It’s the golden, subliminal secret of picture books: how so many of the best ingeniously end with little bunnies, bears, babies, boys, girls, trucks, and other protagonists fast asleep! They say, Pssst, my sweet little listener, take a hint here!
When your goal is to get your child to fall asleep, reach for one of these seven books, employing the power of suggestion:
By Carl-Johan Forssén Ehrlin
This word-of-mouth hit, originally a Swedish sensation, was just published here in October (2015). Be forewarned that it’s not much fun to look at (homely pictures) or fun to read (it’s really looooong). But its author, a behavioral scientist, uses relaxation techniques to fulfill the promise on the cover: “I can make anyone fall asleep!” Many desperate parents swear by it.
By Crockett Johnson
You’d never know that winsome Harold is 60 this year (and publisher Harper-Collins is celebrating by releasing all seven “Harold” books—like Harold’s Trip to the Sky and Harold’s ABC—for the first time in a while). The magic here is watching the boy draw his way into and out of adventures. As kids get older, they love understanding the double meaning of what might be the best bedtime-story ending of all time: “And then Harold made his bed. He got in it and he drew up the covers. The purple crayon dropped on the floor. And Harold dropped off to sleep.”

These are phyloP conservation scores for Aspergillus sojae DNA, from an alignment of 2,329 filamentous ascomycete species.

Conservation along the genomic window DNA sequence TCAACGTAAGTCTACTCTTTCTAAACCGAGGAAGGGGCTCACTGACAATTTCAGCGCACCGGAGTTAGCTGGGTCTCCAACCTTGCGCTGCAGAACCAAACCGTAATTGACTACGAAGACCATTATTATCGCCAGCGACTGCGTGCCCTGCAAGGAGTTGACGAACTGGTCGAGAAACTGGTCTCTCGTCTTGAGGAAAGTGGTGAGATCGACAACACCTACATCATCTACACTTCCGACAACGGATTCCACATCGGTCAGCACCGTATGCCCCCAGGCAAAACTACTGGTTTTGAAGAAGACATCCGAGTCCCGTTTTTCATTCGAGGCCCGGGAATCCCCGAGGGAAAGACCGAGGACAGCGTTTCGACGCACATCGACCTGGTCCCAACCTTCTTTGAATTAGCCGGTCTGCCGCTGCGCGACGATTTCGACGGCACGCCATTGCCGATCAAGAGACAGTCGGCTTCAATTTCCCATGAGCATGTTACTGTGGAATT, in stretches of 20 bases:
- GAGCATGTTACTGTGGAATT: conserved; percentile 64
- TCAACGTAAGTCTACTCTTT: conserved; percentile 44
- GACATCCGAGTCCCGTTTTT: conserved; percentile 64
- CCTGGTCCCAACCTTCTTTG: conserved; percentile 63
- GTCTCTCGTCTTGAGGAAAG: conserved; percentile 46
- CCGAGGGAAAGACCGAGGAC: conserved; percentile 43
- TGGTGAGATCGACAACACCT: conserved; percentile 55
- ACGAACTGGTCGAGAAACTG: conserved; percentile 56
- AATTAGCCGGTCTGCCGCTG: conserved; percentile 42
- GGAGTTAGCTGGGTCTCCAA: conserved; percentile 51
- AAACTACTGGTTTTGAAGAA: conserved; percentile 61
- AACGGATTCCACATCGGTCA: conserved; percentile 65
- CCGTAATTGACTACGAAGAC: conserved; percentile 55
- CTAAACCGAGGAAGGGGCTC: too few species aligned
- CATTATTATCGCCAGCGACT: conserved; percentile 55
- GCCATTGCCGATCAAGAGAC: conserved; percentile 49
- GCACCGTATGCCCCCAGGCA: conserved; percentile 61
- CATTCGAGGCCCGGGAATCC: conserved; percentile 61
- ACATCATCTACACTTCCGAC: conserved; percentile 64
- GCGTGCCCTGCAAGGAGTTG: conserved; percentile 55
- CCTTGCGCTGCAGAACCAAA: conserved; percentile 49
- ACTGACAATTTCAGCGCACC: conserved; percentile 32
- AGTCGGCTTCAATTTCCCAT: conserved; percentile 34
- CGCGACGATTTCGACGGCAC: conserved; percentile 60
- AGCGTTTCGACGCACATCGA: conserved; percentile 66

By Mary Logue
What’s great about this Caldecott Honor Book is the calm, matter-of-fact way the parents handle their little girl who insists, over and over, that she isn’t sleepy. (“They nodded their heads and said she didn’t have to go to sleep. But she had to put her pajamas on.”) They tell her about the different ways animals sleep until she finds one that inspired her—the tiger, who sleeps to stay strong. Bonus for you: award-winning artist Pamela Zagarenski’s detailed and dreamy mixed-media images of the magical kingdom where they all live (and, eventually, sleep).
By Sherri Duskey Rinker
Even Cement Mixer, Dump Truck, Excavator, and Bulldozer have to go to sleep. They might be just the role models for a kid who wants to play with them or watch them all day.
By Dr. Seuss
Parents have a love-dread relationship with this classic. You’ll love it if you and your child are predisposed to Seuss’s whimsical characters and his trademark fun-to-read (or listen to) wordplay. You’ll dread it on the nights you’re tired because it’s a long one. But there are lots and lots of suggestive yawns!
By Mem Fox
A whole menagerie of animal babies nod off next to their mommies in Jane Dyer’s beautiful illustrations. And Fox’s repetitive rhyme is just as soothing on the ears. The near-seamless blend of somnolence probably explains the enduring appeal of this new classic.
By Margaret Wise Brown
Well, you knew this one. The grey bunny in the blue-and-white striped pajamas is the original Rabbit Who Wants to Fall Asleep. Goodnight nobody, goodnight mush…what sleep-suggestion list could possibly be complete without it?